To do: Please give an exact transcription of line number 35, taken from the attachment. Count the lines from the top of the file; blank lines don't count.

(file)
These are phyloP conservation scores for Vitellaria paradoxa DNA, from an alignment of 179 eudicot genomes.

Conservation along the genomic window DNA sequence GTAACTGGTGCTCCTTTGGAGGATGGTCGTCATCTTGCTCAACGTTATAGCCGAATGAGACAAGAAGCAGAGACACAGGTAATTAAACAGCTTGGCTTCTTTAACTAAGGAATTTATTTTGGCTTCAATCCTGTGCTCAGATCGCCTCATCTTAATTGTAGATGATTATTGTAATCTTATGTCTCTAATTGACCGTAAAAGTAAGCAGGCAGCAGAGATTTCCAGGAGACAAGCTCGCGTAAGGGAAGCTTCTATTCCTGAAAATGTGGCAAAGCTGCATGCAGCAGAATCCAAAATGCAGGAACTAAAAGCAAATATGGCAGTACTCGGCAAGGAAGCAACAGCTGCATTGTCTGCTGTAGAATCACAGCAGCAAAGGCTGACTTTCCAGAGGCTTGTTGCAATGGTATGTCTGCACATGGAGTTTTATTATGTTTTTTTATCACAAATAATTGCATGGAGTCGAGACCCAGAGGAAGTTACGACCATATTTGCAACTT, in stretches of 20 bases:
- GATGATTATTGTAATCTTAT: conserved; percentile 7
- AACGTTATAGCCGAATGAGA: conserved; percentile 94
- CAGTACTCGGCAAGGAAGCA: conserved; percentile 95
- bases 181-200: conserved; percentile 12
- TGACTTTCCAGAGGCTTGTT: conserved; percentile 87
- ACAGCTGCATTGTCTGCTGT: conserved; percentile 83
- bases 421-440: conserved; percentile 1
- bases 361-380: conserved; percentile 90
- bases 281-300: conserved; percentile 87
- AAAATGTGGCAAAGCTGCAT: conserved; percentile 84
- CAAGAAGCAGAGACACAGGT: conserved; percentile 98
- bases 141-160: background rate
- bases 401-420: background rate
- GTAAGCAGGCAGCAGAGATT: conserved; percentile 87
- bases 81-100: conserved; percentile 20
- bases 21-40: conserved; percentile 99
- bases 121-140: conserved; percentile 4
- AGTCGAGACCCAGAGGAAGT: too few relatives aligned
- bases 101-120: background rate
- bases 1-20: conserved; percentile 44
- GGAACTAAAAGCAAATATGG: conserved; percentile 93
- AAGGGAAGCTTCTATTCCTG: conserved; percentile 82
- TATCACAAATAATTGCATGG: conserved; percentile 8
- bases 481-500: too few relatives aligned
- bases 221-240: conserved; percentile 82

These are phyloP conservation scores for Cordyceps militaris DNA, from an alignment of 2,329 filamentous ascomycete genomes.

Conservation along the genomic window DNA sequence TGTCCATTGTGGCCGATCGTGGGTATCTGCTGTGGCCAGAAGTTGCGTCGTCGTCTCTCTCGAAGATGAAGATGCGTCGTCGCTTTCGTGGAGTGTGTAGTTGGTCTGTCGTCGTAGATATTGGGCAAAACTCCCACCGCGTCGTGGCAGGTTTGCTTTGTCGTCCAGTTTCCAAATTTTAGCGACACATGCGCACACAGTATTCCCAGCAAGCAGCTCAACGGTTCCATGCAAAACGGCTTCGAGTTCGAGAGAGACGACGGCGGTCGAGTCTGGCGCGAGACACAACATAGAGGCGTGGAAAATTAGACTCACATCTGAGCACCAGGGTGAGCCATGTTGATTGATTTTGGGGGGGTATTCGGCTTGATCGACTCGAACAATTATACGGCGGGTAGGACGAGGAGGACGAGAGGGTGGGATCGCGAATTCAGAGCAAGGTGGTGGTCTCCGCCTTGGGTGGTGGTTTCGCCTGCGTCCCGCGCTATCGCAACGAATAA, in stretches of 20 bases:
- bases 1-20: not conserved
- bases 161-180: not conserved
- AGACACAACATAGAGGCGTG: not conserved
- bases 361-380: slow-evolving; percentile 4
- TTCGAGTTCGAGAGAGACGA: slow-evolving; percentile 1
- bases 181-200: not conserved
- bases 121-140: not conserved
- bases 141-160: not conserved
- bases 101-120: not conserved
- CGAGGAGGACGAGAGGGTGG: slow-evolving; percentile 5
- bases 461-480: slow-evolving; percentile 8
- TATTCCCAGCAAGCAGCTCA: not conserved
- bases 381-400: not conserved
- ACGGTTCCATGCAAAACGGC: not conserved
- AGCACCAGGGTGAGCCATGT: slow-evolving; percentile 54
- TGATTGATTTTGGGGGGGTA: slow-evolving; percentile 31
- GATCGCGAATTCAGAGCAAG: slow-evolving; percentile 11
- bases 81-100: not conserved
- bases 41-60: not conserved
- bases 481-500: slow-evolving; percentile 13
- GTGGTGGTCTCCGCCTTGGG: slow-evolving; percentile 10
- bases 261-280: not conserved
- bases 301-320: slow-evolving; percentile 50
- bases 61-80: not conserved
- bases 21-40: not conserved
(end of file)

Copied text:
- bases 181-200: not conserved